In the absence of that hotshot lawyer, his novice assistant, Indrans (Kaali Venkat), steps up and defends Brahmanandam. Observe how this scene is handled. When Indrans comes to Gargi's house, there is no electricity, so the rooms are filled with darkness, mirroring the unhappiness in their life. After his request is approved, he fixes the main switch, which not only lights up the house but also fills Gargi with a ray of hope. Scenes like this prove that the man behind the camera is not merely interested in a point-and-shoot approach. Instead, he has infused some creativity in his film.
But let's go back to Ramachandran's rug-pulling skills. He is successful with this approach because he also thinks like a viewer. He not only knows our reaction upon seeing a knife but also how we tend to judge people based on their faces. This is where Shivaji's innocent looks come into play. His sad eyes and soft face signal the presence of a good soul. Moreover, a flashback to Gargi's childhood reveals how Brahmanandam saved her from a paedophile. These flashbacks are mostly colourless because they show something miserable. When the rapey teacher comments on Gargi's frock, we see it in yellow colour and grasp exactly why she was scolding her sister earlier for wearing a yellow dress. Furthermore, in the present, Brahmanandam has two daughters, one of whom is as young as the girl he is accused of raping. How then can this man, this father commit such a heinous crime? Even the victim's father breaks into tears and understands that such a man cannot be guilty.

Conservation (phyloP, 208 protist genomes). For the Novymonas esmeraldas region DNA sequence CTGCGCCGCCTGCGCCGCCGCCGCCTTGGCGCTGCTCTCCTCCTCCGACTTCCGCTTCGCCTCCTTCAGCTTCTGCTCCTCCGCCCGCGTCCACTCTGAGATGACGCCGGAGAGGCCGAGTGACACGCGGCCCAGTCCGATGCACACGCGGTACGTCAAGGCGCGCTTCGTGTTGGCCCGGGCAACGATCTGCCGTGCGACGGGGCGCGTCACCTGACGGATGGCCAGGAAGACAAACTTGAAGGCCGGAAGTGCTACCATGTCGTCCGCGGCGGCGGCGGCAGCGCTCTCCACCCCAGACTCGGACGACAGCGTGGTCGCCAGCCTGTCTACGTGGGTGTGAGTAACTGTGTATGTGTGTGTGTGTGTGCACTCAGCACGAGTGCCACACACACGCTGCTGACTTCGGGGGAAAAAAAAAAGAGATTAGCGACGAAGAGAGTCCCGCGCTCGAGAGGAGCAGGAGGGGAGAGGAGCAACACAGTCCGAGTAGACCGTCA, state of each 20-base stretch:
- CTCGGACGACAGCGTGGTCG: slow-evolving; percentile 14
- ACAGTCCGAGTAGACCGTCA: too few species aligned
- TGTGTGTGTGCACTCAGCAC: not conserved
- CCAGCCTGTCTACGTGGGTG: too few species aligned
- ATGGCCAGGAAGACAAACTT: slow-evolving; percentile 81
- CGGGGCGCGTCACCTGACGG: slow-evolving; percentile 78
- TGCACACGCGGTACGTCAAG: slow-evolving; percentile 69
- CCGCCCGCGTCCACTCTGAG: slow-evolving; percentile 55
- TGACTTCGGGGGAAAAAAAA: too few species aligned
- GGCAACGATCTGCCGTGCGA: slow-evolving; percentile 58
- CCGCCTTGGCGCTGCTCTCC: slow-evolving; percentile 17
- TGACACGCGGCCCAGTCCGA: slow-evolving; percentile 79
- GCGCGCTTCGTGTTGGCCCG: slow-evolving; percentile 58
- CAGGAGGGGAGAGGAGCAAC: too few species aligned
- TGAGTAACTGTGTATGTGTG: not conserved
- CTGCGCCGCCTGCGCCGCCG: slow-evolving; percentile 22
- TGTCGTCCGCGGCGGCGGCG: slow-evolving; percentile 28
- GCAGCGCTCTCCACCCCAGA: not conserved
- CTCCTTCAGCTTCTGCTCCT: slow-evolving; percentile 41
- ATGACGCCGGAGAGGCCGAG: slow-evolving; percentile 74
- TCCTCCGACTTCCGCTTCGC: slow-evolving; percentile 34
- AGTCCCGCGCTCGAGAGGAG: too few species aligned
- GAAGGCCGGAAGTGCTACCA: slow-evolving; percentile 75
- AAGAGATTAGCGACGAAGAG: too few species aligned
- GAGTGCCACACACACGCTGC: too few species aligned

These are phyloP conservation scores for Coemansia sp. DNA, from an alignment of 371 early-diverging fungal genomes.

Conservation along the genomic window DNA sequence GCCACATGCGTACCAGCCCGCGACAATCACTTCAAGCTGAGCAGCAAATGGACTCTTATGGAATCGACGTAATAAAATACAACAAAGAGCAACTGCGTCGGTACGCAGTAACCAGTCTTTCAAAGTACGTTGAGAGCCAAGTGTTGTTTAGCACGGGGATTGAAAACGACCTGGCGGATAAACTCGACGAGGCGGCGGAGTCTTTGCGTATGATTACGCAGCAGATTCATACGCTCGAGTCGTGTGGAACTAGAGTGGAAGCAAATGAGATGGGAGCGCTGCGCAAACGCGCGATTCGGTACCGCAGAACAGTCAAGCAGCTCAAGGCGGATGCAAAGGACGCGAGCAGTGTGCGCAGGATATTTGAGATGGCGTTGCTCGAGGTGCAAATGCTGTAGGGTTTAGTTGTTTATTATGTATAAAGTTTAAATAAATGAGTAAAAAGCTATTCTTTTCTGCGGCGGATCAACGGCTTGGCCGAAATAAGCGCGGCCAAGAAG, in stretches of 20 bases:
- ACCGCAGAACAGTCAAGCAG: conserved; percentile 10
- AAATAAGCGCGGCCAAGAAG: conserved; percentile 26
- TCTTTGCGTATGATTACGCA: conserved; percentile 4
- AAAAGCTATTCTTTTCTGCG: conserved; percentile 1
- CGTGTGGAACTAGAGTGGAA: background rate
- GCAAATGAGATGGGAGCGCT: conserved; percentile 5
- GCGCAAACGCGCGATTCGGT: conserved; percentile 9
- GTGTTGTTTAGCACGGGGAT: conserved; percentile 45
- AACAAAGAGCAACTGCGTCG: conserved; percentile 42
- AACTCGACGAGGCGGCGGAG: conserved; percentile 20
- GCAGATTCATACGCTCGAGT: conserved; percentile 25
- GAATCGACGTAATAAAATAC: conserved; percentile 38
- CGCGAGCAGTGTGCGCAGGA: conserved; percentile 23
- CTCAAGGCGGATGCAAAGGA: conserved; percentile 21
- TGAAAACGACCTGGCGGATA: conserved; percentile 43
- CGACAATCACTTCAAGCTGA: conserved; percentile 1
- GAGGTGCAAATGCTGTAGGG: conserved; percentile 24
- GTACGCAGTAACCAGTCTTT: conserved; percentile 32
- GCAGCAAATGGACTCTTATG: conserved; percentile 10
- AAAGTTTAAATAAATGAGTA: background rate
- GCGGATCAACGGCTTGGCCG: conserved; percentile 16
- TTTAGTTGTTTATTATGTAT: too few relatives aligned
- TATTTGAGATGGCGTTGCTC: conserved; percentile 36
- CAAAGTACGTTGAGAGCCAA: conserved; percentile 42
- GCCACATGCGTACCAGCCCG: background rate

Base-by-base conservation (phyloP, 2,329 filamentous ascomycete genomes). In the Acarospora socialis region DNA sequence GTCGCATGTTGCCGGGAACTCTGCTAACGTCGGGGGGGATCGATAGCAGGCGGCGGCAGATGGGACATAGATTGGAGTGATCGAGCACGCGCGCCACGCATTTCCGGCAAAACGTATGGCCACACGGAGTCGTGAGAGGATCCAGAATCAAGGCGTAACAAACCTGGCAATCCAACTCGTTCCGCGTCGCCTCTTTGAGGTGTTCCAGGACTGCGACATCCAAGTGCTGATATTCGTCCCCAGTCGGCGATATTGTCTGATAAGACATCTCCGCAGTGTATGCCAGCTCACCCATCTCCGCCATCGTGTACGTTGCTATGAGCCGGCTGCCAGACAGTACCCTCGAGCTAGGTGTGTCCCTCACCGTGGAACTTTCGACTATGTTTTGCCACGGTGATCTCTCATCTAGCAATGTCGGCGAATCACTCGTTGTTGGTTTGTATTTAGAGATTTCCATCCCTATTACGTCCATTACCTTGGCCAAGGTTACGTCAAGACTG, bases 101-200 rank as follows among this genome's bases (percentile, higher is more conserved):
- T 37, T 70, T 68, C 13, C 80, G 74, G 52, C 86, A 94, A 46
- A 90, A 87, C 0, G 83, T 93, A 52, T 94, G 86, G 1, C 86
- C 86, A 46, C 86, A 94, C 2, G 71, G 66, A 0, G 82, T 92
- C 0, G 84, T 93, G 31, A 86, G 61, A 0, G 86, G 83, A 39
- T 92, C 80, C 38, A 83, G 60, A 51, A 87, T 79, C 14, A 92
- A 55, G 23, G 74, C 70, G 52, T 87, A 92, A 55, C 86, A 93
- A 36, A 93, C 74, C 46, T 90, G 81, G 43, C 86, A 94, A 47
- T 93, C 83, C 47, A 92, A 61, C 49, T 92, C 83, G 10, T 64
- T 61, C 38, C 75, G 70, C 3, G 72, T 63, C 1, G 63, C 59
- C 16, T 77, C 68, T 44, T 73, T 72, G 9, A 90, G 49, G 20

But guilty Brahmanandam is. When the movie discloses this information, we go into turmoil. At first, we scoffed at the media and the public for being idiots and ignorant. But the fact that they were right in this case evokes mixed reactions. After making us believe Brahmanandam is innocent, the movie turns the tables and hurls us through the ugliness that nothing is black or white. When Indrans tries to see the case from all sides, Gargi tells him to only think from one side – her side. While watching the movie, you become Indrans and Gargi becomes Gargi. When you apply other perspectives, the film aligns you towards the goal of its titular character, and you surrender yourself to it. There is so much Gargi says without actually saying it that the scene played over the end credits feels jarring. It looks like a flab that the movie dispenses just because it has something extra to say to its audience. It doesn't feel cohesive with the rest of the film. This is not exactly a deal-breaker, but such moments leave a slightly bad aftertaste when your expectations and rewards run high while watching a movie as good as Gargi.